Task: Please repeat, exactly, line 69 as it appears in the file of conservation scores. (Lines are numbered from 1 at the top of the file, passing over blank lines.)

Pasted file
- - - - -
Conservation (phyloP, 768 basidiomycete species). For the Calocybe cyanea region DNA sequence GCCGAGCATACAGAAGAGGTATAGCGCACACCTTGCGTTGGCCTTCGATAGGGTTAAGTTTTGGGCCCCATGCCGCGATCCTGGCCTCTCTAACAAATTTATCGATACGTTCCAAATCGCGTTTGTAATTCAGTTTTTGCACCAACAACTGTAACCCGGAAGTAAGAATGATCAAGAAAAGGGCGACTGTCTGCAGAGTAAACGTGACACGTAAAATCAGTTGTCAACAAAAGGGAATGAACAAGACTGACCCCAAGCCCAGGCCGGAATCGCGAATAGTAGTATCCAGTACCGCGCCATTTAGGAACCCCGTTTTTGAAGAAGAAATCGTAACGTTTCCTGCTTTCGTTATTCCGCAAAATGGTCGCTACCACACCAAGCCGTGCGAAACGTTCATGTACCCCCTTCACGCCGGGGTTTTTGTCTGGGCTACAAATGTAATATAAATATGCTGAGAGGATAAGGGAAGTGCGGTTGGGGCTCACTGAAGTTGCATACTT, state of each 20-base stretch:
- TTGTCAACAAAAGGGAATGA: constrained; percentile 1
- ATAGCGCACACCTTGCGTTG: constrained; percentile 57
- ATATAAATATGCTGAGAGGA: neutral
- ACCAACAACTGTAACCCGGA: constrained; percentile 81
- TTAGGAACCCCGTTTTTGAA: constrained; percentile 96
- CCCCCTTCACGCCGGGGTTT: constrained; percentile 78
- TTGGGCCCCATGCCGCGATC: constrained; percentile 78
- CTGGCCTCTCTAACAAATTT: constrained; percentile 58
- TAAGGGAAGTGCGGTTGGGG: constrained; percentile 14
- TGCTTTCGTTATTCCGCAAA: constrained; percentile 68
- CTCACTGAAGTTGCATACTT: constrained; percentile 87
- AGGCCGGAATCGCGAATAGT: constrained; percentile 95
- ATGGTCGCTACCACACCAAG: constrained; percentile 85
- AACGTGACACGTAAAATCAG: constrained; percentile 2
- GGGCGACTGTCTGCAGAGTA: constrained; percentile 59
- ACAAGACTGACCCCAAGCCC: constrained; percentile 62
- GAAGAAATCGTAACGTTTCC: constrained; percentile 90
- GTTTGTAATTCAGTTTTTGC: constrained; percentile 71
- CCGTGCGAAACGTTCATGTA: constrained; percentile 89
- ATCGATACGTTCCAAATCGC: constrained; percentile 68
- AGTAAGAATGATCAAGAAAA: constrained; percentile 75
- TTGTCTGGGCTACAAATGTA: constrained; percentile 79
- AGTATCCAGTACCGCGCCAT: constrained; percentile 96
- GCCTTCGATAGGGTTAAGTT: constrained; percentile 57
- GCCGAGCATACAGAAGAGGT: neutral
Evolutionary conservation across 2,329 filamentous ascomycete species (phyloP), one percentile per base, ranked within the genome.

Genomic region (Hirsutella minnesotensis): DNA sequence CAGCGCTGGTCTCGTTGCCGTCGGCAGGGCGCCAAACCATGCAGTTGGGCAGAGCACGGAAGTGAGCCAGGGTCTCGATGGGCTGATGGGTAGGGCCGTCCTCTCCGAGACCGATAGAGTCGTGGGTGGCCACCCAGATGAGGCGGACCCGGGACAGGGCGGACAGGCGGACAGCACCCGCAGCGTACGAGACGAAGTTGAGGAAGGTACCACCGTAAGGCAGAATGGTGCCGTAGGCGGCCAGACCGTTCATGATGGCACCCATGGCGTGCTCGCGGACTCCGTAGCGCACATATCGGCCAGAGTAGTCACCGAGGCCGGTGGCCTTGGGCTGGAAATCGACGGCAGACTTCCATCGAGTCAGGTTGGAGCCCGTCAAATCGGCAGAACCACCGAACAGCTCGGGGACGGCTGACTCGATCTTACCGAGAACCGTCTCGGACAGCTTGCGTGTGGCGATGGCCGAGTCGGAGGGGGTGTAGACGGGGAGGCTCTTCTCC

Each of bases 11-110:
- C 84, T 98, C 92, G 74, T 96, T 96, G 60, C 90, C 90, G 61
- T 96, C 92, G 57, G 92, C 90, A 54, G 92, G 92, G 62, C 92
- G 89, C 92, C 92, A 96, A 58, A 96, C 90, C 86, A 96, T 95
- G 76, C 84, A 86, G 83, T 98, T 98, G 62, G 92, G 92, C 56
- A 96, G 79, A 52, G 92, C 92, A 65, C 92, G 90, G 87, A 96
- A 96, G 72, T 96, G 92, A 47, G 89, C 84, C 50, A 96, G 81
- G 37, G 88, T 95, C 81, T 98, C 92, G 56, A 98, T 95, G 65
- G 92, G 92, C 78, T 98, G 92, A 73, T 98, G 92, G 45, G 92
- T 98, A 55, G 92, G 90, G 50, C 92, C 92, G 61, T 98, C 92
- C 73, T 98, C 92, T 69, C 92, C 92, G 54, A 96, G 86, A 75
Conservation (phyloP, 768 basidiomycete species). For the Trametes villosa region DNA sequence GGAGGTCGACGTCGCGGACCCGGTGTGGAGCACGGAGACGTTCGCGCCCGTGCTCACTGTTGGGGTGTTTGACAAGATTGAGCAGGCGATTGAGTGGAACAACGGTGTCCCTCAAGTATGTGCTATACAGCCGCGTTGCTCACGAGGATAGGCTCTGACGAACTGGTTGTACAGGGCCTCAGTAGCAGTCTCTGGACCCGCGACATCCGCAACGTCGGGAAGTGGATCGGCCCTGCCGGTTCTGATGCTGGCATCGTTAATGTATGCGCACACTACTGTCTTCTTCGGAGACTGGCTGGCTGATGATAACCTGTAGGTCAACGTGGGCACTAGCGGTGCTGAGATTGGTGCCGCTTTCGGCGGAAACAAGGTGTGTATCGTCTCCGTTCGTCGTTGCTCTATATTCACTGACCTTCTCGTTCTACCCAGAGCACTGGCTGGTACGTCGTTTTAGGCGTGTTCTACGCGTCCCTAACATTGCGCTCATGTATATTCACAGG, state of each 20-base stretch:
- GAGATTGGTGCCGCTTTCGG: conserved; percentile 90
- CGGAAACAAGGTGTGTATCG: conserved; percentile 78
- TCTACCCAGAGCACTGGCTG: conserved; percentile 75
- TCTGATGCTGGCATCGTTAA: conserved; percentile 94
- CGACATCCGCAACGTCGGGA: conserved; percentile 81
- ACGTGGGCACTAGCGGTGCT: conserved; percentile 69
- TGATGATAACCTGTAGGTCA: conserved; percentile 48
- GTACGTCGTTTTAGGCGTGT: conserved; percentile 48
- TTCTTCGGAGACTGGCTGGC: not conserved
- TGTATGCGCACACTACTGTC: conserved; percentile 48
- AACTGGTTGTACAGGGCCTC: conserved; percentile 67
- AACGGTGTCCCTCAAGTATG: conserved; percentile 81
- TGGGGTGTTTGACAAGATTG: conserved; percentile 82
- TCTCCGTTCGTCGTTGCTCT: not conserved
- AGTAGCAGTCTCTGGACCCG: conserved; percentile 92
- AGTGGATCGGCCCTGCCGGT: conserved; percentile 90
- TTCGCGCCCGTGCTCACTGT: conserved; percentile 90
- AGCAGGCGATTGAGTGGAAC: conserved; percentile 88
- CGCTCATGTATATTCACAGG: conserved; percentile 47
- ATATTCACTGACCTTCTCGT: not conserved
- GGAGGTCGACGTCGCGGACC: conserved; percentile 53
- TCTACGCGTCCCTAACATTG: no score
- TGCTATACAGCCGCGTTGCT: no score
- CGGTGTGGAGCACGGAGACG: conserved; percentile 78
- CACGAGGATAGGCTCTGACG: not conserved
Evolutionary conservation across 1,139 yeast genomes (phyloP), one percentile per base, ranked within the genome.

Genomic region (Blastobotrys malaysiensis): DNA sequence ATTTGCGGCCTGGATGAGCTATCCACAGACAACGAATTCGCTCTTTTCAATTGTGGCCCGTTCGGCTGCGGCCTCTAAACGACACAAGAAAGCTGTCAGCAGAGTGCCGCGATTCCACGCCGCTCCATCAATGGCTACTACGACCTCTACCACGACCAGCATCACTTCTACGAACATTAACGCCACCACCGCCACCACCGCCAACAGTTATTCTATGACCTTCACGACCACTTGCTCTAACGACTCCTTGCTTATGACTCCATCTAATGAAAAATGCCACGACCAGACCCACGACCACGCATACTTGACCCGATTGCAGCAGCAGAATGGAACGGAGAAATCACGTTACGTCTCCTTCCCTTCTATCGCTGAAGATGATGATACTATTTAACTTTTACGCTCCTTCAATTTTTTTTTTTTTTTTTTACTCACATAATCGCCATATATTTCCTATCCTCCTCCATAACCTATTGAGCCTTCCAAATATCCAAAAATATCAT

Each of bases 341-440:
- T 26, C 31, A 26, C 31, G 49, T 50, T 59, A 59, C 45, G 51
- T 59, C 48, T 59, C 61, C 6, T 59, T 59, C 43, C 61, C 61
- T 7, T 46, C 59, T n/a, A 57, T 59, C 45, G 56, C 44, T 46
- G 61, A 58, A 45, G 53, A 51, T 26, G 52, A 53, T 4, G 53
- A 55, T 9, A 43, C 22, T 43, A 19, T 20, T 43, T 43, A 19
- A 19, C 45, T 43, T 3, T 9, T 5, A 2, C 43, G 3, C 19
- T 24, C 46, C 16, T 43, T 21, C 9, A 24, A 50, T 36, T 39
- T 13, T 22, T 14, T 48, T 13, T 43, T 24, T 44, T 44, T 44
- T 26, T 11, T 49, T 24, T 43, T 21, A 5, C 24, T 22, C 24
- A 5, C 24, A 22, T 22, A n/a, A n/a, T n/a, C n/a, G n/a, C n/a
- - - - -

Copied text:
- T 26, C 31, A 26, C 31, G 49, T 50, T 59, A 59, C 45, G 51